Nigel from Telepathy spotted Planet 10 — which we made together — spinning away in the background as Blair gave a speech on education recently. This was the speech if you have the inclination to read it.
Ever fancied a planet of your own design? Wondered what would happen if you then let it loose in the Solar System? Well theat’s just what you can do with Planet 10, a Shockwave 3D project that I programmed at Telepathy for NESTA’s Planet Science website way back in 2001.
The Planet Science blurb says:
Explore the planets, comets and asteroids on an interactive virtual fly-through. Zoom in close on a particular planet or choose a different orbit view to see the whole system from afar. The data sheets let you discover more about some of the elements that make up our Solar System.
This page describes the process of creating a cross-platform Director CDROM. It is based on an original posting on Direct-L by Kevin M. Dean at Rhubarb Productions. I have amended it for eCD creation and updating existing CD setups. Please email me if you have any comments or suggestions about the instructions on this page, and I will include them in the next revision. Thanks.
These instructions follow on from the Macromedia technote on creating a proper bundle and it’s assumed you’ve already got that straightened out and have pasted icons onto the classic, OS X, Classic alias, and .app projector bundle files. Pasting the icons should work fine for all of those under OS X and look correct under OS 9 as long as you’ve created OS 9 / OS X compatible icons (easily done by using IconBuilderPro in Photoshop).
(You can omit this step if you just want white – or the system’s default colour – as the background, but it might be worth looking into this possibility for branding purposes)
If you want to set an OS X picture background for your finder window, here’s how to set it up and keep the source files hidden under both OS X and OS 9. Go to the folder that you’ve set up as the source for your cd structure. We’ll call it “CD Folder” for explanation purposes. At this point you may only have your “projector.app” listed there unless you have other structure in place. Create a folder. Let’s call it “background”. Place the image you want to use in this folder. We place the picture here so it will be contained on the cd when linked. Otherwise your source machine will be the only machine to see the picture if you link it from a different volume. Best way to check as usual is to mount the final cd on another computer when testing.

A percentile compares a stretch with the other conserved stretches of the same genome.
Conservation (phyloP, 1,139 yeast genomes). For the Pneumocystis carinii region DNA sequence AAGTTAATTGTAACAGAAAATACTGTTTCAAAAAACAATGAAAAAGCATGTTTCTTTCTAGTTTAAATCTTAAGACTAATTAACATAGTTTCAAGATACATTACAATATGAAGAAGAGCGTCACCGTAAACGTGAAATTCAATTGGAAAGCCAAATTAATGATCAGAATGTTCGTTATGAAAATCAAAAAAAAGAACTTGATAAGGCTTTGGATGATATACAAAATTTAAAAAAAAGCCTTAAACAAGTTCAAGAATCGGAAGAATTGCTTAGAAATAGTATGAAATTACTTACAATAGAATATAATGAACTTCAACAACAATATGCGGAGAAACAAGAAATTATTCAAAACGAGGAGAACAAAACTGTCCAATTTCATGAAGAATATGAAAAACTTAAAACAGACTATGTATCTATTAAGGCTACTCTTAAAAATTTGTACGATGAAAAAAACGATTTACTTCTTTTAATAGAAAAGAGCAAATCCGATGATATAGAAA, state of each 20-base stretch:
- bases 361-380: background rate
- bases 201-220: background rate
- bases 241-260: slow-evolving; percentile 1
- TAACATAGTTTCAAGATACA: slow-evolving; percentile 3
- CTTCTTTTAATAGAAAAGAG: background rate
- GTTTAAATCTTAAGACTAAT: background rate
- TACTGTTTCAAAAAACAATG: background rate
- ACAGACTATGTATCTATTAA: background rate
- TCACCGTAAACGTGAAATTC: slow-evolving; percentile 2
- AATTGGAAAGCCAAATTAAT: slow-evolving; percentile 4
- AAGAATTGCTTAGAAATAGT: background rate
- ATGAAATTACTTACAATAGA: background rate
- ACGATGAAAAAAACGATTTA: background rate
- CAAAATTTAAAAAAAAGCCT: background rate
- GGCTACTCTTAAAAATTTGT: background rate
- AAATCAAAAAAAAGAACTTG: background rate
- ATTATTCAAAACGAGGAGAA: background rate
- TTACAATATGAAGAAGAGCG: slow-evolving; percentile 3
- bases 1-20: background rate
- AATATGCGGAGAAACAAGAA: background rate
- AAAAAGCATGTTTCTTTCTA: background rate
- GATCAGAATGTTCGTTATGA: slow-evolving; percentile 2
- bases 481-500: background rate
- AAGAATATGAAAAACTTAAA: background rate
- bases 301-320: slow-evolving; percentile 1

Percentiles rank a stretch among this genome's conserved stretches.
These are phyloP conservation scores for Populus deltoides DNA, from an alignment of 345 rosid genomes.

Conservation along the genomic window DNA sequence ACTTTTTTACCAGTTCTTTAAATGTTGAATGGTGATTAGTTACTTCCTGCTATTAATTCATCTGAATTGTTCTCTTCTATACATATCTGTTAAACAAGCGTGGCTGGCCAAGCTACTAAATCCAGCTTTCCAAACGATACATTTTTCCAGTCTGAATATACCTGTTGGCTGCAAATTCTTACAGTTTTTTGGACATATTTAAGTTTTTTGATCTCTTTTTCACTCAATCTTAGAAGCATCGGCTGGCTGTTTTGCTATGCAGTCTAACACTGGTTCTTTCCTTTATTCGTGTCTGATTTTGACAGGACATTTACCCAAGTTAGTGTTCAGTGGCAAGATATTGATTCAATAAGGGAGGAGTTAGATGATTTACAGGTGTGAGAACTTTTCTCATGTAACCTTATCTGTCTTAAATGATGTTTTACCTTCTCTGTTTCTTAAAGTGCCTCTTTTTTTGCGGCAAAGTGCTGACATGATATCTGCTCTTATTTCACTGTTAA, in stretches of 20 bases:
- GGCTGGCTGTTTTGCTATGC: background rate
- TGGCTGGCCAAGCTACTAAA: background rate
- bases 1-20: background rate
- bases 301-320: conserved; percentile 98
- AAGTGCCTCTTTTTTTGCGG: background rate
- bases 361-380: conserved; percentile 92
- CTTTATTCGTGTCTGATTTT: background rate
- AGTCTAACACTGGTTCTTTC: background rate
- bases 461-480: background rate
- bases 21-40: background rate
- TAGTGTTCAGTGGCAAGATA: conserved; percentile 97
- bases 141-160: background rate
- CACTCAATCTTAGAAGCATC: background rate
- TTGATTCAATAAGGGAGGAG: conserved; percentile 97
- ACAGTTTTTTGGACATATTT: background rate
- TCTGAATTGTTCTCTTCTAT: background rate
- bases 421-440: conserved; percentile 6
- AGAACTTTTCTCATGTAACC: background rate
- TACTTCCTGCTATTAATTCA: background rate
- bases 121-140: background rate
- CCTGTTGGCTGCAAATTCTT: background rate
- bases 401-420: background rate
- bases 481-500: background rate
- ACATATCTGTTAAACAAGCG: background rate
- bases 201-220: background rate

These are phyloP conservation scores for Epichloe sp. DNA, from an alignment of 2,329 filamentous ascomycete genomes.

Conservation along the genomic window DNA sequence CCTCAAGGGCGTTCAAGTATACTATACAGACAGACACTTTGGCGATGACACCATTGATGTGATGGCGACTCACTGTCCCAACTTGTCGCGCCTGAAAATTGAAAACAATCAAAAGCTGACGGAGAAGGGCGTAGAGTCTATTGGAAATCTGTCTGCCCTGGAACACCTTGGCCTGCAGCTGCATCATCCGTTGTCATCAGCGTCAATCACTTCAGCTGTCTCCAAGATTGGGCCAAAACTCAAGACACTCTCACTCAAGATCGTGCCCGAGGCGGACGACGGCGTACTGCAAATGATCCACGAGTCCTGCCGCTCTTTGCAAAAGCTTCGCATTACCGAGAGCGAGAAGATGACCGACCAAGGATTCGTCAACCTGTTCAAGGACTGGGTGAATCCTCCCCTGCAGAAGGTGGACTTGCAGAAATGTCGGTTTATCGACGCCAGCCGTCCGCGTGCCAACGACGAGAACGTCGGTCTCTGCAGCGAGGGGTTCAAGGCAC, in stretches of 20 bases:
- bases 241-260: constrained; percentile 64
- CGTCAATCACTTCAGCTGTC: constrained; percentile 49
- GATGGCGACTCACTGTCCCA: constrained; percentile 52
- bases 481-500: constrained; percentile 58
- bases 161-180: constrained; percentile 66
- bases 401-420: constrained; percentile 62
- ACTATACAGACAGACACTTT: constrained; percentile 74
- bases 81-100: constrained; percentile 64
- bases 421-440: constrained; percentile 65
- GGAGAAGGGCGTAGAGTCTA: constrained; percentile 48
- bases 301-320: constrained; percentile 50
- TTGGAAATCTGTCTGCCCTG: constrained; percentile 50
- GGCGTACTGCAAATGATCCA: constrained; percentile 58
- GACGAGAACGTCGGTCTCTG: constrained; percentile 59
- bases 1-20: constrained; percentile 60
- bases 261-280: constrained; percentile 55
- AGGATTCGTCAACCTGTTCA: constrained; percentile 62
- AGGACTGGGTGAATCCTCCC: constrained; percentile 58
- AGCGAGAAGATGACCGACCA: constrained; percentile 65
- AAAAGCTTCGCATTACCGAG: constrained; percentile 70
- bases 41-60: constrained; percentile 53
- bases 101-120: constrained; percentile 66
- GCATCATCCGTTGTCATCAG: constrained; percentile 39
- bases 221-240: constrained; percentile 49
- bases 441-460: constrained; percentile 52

Now it’s time to make the background folder disappear. Open the Terminal and type “cd ” (Note that there is a space after cd) and drag your “CDFolder” icon from your desktop into the terminal window. This should complete the path to your folder. Hit Return. Type “mv background .background” and hit return. This sets the folder to invisible under OS X and OS 9. So the next time you browse into your folder you should no longer see the “background” folder.
Note that there is a later step that requires Default Folder X or an app with similar described functionality (eg TinkerTool), so if you don’t have it don’t use the terminal command to make the folder invisible, but I highly recommend it to keep everything nice and clean.
Now our files are in place and ready to go.
Creating Disk Images
Restart your computer and boot into OS 9. Open Disk Copy. Create an image from a folder and select your “CD Folder” and set it to read/write. We do this under OS 9 to create a .img file instead of OS X’s .dmg file which are not compatible with OS 9.
After the image is created and mounted, copy your “projector.app” icon and paste it on the mounted volume. Position your open finder window and app icon like you wish it to look for OS 9. When positioning the window remember to place it somewhere in the upper left corner of your screen so that it’s compatible with smaller screen resolutions. Otherwise if you have a large screen and place it down and to the right it may appear partially off the edges of the screen on smaller resolutions.
Right-click your “projector.app” and select “show package contents”. Set the resulting finder window and Classic projector alias to look like you want. We do this so older systems that do not support application bundles will still look nice. You may just want to hide the “contents” folder (which should be in your bundle) outside the visible portion of the window. I haven’t experimented to see if setting the “contents” folder to be invisible has any adverse effects on the application bundle so I’m not recommending it at this time. Close the 2nd window. Right-click on your “projector.app” again and select “hide package contents”. We do this because your Classic app will not launch properly from the “projector.app” if we didn’t.